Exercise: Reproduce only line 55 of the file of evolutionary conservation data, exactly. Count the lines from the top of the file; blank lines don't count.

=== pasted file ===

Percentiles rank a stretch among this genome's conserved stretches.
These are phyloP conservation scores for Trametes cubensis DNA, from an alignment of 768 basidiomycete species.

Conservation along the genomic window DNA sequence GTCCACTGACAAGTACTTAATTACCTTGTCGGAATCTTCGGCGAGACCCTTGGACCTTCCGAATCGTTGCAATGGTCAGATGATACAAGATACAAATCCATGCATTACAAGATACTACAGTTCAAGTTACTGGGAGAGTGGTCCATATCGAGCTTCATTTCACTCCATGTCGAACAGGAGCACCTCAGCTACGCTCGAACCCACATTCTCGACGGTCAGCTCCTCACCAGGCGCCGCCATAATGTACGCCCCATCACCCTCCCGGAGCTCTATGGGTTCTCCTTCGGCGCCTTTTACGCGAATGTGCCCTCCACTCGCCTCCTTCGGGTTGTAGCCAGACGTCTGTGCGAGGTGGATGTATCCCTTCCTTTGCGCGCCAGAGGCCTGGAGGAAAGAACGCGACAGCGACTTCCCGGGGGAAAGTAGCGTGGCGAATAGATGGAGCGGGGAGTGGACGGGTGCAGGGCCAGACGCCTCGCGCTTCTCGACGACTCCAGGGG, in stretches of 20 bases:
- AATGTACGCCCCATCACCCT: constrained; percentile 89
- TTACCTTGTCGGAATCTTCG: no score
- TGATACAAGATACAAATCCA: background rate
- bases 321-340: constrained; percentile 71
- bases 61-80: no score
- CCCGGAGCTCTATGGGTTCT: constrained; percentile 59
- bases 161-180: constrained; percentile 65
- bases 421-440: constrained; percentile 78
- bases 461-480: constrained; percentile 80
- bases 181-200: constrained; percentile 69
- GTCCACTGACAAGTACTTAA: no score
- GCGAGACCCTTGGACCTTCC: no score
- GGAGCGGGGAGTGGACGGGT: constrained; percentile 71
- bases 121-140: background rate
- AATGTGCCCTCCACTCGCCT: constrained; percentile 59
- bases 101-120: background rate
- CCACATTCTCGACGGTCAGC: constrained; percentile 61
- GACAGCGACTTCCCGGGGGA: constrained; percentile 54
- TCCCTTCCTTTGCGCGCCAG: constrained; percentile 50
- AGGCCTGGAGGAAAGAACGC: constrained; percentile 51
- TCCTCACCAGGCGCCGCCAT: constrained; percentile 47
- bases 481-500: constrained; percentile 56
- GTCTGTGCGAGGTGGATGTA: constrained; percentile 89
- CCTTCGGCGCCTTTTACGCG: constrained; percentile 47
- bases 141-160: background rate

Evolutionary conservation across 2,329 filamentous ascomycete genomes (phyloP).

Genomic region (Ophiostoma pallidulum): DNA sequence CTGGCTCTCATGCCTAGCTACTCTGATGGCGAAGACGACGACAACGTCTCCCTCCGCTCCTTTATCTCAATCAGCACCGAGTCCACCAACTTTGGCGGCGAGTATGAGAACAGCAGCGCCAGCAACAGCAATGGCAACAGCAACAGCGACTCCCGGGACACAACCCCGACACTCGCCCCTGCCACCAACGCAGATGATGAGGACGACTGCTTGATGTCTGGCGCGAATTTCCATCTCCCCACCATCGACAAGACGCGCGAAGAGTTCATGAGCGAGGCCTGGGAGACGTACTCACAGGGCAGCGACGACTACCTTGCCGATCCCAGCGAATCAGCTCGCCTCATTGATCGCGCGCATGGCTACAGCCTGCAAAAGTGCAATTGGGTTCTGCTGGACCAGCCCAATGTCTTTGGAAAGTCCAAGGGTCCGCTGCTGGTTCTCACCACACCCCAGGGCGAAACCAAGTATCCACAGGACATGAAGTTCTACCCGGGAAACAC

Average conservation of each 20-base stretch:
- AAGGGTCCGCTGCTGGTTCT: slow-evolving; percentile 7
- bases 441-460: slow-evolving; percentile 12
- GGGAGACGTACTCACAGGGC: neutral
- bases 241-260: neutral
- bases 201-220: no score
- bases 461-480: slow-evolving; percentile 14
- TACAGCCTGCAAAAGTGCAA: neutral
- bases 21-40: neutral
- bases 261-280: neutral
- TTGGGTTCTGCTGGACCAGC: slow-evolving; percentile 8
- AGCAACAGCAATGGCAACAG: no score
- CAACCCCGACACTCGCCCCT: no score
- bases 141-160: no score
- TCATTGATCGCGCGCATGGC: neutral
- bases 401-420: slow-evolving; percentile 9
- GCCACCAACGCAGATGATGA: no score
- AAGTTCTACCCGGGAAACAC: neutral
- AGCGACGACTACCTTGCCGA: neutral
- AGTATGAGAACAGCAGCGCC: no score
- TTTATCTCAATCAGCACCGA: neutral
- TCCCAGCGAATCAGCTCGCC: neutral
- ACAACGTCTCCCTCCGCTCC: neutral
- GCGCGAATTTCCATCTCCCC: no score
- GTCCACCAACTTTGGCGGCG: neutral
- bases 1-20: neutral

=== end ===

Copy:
- GTCCACCAACTTTGGCGGCG: neutral